Encyclopedic reference for algebraic topology in Dave Rusin s Mathematical Atlas. Includes a brief history along with various links to textbooks,
Search Subject Index MathMap Tour ... Help! ABOUT: Introduction History Related areas Subfields
POINTERS: Texts Software Web links Selected topics here
55: Algebraic topology
Algebraic topology is the study of algebraic objects attached to topological spaces; the algebraic invariants reflect some of the topological structure of the spaces. The use of these algebraic tools calls attention to some types of topological spaces which are well modeled by the algebra; fiber bundles and related spaces are included here, while complexes (CW-, simplicial-, ...) are treated in section 57. Finally, the use of the algebraic tools also calls attention to the aspects of a topological space which are well modeled by the algebra; this gives rise to homotopy theory. The algebraic tools used in topology include various (co)homology theories, homotopy groups, and groups of maps. These in turn have necessitated the development of more complex algebraic tools such as derived functors and spectral sequences; the machinery (mostly derived from homological algebra) is powerful if rather daunting. In all cases, the "naturality" of the construction implies that a map between spaces induces a map between the groups. Thus one can show that no maps of some sort can exist between two spaces (e.g. homeomorphisms) since no corresponding group homomorphisms can exists. That is, the groups and homomorphisms offer an algebraic "obstruction" to the existence of maps. Classic applications include the nonexistence of retractions of disks to their boundary and, as a consequence, the Brouwer Fixed-Point Theorem. (Obstruction theory is, more generally, the creation of algebraic invariants whose vanishing is necessary for the existence of certain topological maps. For example a function defined on a subspace Y of a space X defines an element of a homology group; that element is zero iff the function may be extended to all of X.)

6. What Is Algebraic Topology?
Introductory essay by Joe Neisendorfer, University of Rochester.
WHAT IS ALGEBRAIC TOPOLOGY? THE BEGINNINGS OF ALGEBRAIC TOPOLOGY Algebraic topology is a twentieth century field of mathematics that can trace its origins and connections back to the ancient beginnings of mathematics. For example, if you want to determine the number of possible regular solids, you use something called the Euler characteristic which was originally invented to study a problem in graph theory called the Seven Bridges of Konigsberg. Can you cross the seven bridges without retracing your steps? No and the Euler characteristic tells you so. Later, Gauss defined the so-called linking number, a precise invariant which tells you whether two circles are linked. It is called an invariant because it remains the same even if we continuously deform the geometric object. Gauss also found a relationship between the total curvature of a surface and the Euler characteristic. All of these ideas are bound together by the central idea that continuous geometric phenomena can be understood by the use of discrete invariants. The winding number of a curve illustrates two important principles of algebraic topology. First, it assigns to a geometric odject, the closed curve, a discrete invariant, the winding number which is an integer. Second, when we deform the geometric object, the winding number does not change, hence, it is called an invariant of deformation or, synomynously, an invariant of homotopy.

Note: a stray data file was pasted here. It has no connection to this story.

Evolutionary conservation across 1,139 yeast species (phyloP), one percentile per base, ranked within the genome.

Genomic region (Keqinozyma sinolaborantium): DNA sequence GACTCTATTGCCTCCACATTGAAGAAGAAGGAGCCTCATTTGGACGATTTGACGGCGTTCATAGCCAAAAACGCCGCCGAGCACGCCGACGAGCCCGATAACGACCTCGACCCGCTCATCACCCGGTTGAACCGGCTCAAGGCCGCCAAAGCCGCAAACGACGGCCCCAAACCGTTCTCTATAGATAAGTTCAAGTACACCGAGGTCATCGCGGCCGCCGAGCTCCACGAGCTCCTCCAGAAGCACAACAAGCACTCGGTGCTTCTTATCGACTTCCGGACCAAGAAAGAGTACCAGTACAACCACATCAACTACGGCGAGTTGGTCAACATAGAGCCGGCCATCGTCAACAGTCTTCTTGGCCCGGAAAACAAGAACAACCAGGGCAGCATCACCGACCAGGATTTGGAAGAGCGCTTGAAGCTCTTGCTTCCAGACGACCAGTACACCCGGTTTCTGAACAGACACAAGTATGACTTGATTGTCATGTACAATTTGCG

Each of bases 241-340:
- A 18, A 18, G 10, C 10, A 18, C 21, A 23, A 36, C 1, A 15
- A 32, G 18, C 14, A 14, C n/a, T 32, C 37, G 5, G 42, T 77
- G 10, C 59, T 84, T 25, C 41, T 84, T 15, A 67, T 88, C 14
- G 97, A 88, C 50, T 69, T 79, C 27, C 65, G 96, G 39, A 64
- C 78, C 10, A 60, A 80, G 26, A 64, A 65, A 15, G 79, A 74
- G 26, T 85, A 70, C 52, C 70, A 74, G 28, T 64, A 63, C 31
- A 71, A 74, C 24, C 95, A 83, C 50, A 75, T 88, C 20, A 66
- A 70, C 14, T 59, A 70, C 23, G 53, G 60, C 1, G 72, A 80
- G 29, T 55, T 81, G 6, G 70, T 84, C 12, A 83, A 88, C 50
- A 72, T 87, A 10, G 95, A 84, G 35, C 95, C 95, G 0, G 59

7. Hopf Topology Archive, Revised Version
algebraic topology and related areas. (~400 articles)
Hopf Topology Archive
Welcome to the Hopf Topology Archive!
NOTICE: Hopf has been moved to a virtual website on the Math department server. Most things should be transparent if you use as the URL. The FTP service will not be reactivated due to security concerns. If you experience problems, please report them to Thank you.
  • Hopf Author/Title Search: enter author or title keyword into box below.

  • PaperSearch
  • The Hopf Logos
  • The Hopf Archive, month by month listing.
    This archive list is current through August 2004 . Newer files may be in the proper directories but not listed on the html list. These are accessible as http://hopf.math.purdue/AuthorName <- usually last names of authors. If you have a submission that has not been announced or posted and some time has elapsed, please email Mark and Clarence (but please try the "Reload" button on your browser first. Thanks, Clarence)
  • What's New!
  • CW-Fest: MidWest Topology Seminar honoring Clarence Wilkerson's 60th birthday. Submitting Preprints and Uploading Preprints Latest maintained by Mark Hovey. Back issues of Mark's What's New!

    8. ALGTOP-L, Algebraic Topology Listserv
    The primary functions of this list are providing abstracts of papers posted to the Hopf archive, providing information about topology conferences,
    ALGTOP-L, Algebraic Topology listserv
    This listserv began as a discussion group in July 1995, and was converted to an automated moderated listserv in Sept 2007. To join the listserv go to The primary functions of this listserv are providing abstracts of papers posted to the Hopf archive, providing information about topology conferences, and serving as a forum for topics related to algebraic topology. This website also serves as an archive of links to websites related to algebraic topology.

    9. Front: Math.AT Algebraic Topology
    An archive of prepublication papers (preprints) on algebraic topology.
    Front for the arXiv Fri, 14 Mar 2008
    math AT search register submit